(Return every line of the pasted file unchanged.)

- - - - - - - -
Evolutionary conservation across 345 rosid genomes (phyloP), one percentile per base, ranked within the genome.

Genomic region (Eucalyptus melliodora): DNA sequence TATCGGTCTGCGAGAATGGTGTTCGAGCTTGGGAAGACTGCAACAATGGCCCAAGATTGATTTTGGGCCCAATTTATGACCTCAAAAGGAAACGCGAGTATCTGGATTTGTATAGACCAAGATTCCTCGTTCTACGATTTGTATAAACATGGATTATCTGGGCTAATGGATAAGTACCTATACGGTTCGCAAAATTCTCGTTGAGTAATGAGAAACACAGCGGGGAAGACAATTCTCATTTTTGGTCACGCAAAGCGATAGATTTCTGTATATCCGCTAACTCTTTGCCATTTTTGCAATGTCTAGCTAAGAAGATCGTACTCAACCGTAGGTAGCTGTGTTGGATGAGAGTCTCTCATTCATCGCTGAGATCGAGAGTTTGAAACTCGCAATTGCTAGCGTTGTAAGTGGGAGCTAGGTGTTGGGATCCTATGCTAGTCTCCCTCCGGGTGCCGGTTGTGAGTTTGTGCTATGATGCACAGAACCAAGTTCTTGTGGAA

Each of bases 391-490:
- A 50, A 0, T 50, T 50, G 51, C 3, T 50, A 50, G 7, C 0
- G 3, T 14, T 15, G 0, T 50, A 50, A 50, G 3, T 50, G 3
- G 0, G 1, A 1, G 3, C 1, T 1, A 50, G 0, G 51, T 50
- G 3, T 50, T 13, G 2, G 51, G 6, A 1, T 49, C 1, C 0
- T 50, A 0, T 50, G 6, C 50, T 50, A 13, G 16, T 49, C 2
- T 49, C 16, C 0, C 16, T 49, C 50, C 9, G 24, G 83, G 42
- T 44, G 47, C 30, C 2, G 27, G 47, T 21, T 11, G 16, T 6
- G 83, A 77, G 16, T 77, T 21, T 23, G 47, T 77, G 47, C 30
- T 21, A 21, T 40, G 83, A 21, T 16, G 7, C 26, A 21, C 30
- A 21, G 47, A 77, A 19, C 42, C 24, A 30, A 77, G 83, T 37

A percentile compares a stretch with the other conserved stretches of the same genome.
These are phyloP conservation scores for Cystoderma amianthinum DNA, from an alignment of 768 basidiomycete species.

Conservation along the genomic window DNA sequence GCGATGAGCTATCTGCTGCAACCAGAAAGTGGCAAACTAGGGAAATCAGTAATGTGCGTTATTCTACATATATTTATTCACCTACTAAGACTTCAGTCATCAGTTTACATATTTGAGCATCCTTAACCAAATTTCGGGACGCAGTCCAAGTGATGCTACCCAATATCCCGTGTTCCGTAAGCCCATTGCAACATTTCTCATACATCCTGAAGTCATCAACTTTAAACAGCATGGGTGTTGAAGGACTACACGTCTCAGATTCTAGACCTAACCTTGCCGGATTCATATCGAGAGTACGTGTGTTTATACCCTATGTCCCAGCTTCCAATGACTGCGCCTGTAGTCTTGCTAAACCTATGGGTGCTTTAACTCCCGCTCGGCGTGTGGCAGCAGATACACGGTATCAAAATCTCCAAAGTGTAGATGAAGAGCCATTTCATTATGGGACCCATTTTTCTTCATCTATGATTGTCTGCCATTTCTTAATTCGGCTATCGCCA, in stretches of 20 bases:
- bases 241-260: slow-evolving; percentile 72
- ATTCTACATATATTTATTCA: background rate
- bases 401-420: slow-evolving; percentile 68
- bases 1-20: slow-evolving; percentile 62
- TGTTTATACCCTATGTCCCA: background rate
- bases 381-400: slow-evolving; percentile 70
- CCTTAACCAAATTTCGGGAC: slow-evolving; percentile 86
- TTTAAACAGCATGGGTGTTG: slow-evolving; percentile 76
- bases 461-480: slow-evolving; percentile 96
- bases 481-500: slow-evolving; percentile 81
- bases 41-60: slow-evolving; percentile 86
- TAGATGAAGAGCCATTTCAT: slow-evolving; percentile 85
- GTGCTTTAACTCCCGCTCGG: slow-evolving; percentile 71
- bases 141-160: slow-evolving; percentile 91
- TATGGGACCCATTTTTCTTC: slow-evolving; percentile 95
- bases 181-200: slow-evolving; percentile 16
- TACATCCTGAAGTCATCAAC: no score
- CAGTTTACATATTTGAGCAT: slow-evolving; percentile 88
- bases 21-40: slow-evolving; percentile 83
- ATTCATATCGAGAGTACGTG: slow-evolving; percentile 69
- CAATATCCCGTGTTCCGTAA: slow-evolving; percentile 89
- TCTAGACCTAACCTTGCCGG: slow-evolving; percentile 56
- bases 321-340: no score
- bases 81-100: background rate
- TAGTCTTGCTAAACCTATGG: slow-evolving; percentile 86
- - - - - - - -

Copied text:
Evolutionary conservation across 345 rosid genomes (phyloP), one percentile per base, ranked within the genome.

Genomic region (Eucalyptus melliodora): DNA sequence TATCGGTCTGCGAGAATGGTGTTCGAGCTTGGGAAGACTGCAACAATGGCCCAAGATTGATTTTGGGCCCAATTTATGACCTCAAAAGGAAACGCGAGTATCTGGATTTGTATAGACCAAGATTCCTCGTTCTACGATTTGTATAAACATGGATTATCTGGGCTAATGGATAAGTACCTATACGGTTCGCAAAATTCTCGTTGAGTAATGAGAAACACAGCGGGGAAGACAATTCTCATTTTTGGTCACGCAAAGCGATAGATTTCTGTATATCCGCTAACTCTTTGCCATTTTTGCAATGTCTAGCTAAGAAGATCGTACTCAACCGTAGGTAGCTGTGTTGGATGAGAGTCTCTCATTCATCGCTGAGATCGAGAGTTTGAAACTCGCAATTGCTAGCGTTGTAAGTGGGAGCTAGGTGTTGGGATCCTATGCTAGTCTCCCTCCGGGTGCCGGTTGTGAGTTTGTGCTATGATGCACAGAACCAAGTTCTTGTGGAA

Each of bases 391-490:
- A 50, A 0, T 50, T 50, G 51, C 3, T 50, A 50, G 7, C 0
- G 3, T 14, T 15, G 0, T 50, A 50, A 50, G 3, T 50, G 3
- G 0, G 1, A 1, G 3, C 1, T 1, A 50, G 0, G 51, T 50
- G 3, T 50, T 13, G 2, G 51, G 6, A 1, T 49, C 1, C 0
- T 50, A 0, T 50, G 6, C 50, T 50, A 13, G 16, T 49, C 2
- T 49, C 16, C 0, C 16, T 49, C 50, C 9, G 24, G 83, G 42
- T 44, G 47, C 30, C 2, G 27, G 47, T 21, T 11, G 16, T 6
- G 83, A 77, G 16, T 77, T 21, T 23, G 47, T 77, G 47, C 30
- T 21, A 21, T 40, G 83, A 21, T 16, G 7, C 26, A 21, C 30
- A 21, G 47, A 77, A 19, C 42, C 24, A 30, A 77, G 83, T 37

A percentile compares a stretch with the other conserved stretches of the same genome.
These are phyloP conservation scores for Cystoderma amianthinum DNA, from an alignment of 768 basidiomycete species.

Conservation along the genomic window DNA sequence GCGATGAGCTATCTGCTGCAACCAGAAAGTGGCAAACTAGGGAAATCAGTAATGTGCGTTATTCTACATATATTTATTCACCTACTAAGACTTCAGTCATCAGTTTACATATTTGAGCATCCTTAACCAAATTTCGGGACGCAGTCCAAGTGATGCTACCCAATATCCCGTGTTCCGTAAGCCCATTGCAACATTTCTCATACATCCTGAAGTCATCAACTTTAAACAGCATGGGTGTTGAAGGACTACACGTCTCAGATTCTAGACCTAACCTTGCCGGATTCATATCGAGAGTACGTGTGTTTATACCCTATGTCCCAGCTTCCAATGACTGCGCCTGTAGTCTTGCTAAACCTATGGGTGCTTTAACTCCCGCTCGGCGTGTGGCAGCAGATACACGGTATCAAAATCTCCAAAGTGTAGATGAAGAGCCATTTCATTATGGGACCCATTTTTCTTCATCTATGATTGTCTGCCATTTCTTAATTCGGCTATCGCCA, in stretches of 20 bases:
- bases 241-260: slow-evolving; percentile 72
- ATTCTACATATATTTATTCA: background rate
- bases 401-420: slow-evolving; percentile 68
- bases 1-20: slow-evolving; percentile 62
- TGTTTATACCCTATGTCCCA: background rate
- bases 381-400: slow-evolving; percentile 70
- CCTTAACCAAATTTCGGGAC: slow-evolving; percentile 86
- TTTAAACAGCATGGGTGTTG: slow-evolving; percentile 76
- bases 461-480: slow-evolving; percentile 96
- bases 481-500: slow-evolving; percentile 81
- bases 41-60: slow-evolving; percentile 86
- TAGATGAAGAGCCATTTCAT: slow-evolving; percentile 85
- GTGCTTTAACTCCCGCTCGG: slow-evolving; percentile 71
- bases 141-160: slow-evolving; percentile 91
- TATGGGACCCATTTTTCTTC: slow-evolving; percentile 95
- bases 181-200: slow-evolving; percentile 16
- TACATCCTGAAGTCATCAAC: no score
- CAGTTTACATATTTGAGCAT: slow-evolving; percentile 88
- bases 21-40: slow-evolving; percentile 83
- ATTCATATCGAGAGTACGTG: slow-evolving; percentile 69
- CAATATCCCGTGTTCCGTAA: slow-evolving; percentile 89
- TCTAGACCTAACCTTGCCGG: slow-evolving; percentile 56
- bases 321-340: no score
- bases 81-100: background rate
- TAGTCTTGCTAAACCTATGG: slow-evolving; percentile 86